Written by: Jorinde Berben
Image by: pexels.com
We all know that choosing in life means losing out on something. When you choose pizza for dinner, you’ll miss out on the burger (or you’ll overeat and miss out on feeling good for the rest of the night). We’ve learned that making a definitive choice for one job, one house, one partner over another, means we won’t be getting that other job, that other house or another relationship.
As someone with a, mostly, avoidant attachment style, my way of coping with this fear of missing out has been a subconscious practice of building escape routes. These are little back doors that I put in place to make sure I have a way to get out of a situation when I want to.
Escape routes can take a variety of forms. It could be renting a home instead of buying one. Or you could work in one job but make sure you don’t get too attached to your colleagues. When my ex-husband and I got married at 20 and 21, we told each other the marriage would last as long as we were both happy in it. Having to express that out loud was a way for me to soothe that fear around making a definitive choice.
But, even though these escape routes might give some apparent mental ease, they also have side effects: they keep you from going all in. If you want to really make something of that home, or that job, or that relationship; going all in is what will make it grow exponentially. Keeping an escape route actively open costs energy and puts you on the sideline. You don’t put in the effort you need to to make it the success it could be.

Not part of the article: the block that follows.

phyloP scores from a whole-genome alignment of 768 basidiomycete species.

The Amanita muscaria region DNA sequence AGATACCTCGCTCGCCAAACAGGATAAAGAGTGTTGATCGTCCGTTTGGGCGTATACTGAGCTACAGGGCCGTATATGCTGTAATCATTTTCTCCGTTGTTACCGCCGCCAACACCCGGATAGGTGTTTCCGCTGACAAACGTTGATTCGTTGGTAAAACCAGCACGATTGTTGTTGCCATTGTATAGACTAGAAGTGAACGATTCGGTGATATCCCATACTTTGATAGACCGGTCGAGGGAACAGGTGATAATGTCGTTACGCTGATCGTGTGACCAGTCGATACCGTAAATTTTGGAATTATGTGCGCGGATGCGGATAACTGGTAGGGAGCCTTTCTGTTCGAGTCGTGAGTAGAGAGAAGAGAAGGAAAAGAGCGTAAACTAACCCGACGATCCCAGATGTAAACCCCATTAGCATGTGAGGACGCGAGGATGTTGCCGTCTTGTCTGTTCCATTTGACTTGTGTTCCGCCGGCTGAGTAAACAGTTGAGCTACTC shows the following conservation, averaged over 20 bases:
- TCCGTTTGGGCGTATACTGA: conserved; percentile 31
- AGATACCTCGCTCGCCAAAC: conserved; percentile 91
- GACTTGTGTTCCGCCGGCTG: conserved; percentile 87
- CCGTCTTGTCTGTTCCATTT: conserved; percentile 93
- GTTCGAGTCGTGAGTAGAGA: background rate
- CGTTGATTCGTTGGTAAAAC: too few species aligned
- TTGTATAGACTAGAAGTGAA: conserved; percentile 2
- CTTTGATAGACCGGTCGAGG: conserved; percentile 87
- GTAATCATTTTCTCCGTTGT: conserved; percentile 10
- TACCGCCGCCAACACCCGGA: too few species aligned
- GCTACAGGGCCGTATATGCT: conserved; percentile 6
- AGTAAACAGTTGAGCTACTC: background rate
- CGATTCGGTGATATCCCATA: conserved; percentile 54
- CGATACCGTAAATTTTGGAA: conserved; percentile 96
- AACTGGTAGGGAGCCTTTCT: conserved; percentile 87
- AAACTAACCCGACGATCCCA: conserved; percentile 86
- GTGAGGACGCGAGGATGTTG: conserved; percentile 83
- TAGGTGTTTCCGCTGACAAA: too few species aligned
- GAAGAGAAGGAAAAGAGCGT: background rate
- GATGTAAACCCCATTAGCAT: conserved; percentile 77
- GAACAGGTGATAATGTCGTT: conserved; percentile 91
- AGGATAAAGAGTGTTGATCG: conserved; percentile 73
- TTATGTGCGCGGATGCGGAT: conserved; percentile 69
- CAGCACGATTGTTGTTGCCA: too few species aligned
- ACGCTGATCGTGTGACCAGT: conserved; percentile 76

There are few decisions I’ve made in my life in which I didn’t build in these escape routes, or couldn’t even if I wanted to. The most important one was the decision to have children. Once they’ve arrived, there’s no backing out. Even when things get rough, or when you’re not happy for a stretch of time, or when you doubt whether it was the right call, this is one decision you cannot turn back. Knowing that means that in my parenting, like in no other area of my life, I give 110% of myself. I study, I work at it, and as a result I can feel myself grow. I sit through the rough parts (and as other parents know, it’s a challenging job!)
I still struggle with closing those escape routes in other areas of my life. The idea is daunting and fills me with fear and anxiety. But I’ve learned to recognize my little back doors, and I’ve learned to question why I put them in place. I ask myself why I’m afraid of going all in and what I’m losing out on when I don’t. And when I feel ready to, I close them a little bit, and then a bit more. When I do, I feel how the energy I can put into that area of my life rises. It’s all the reward I need.
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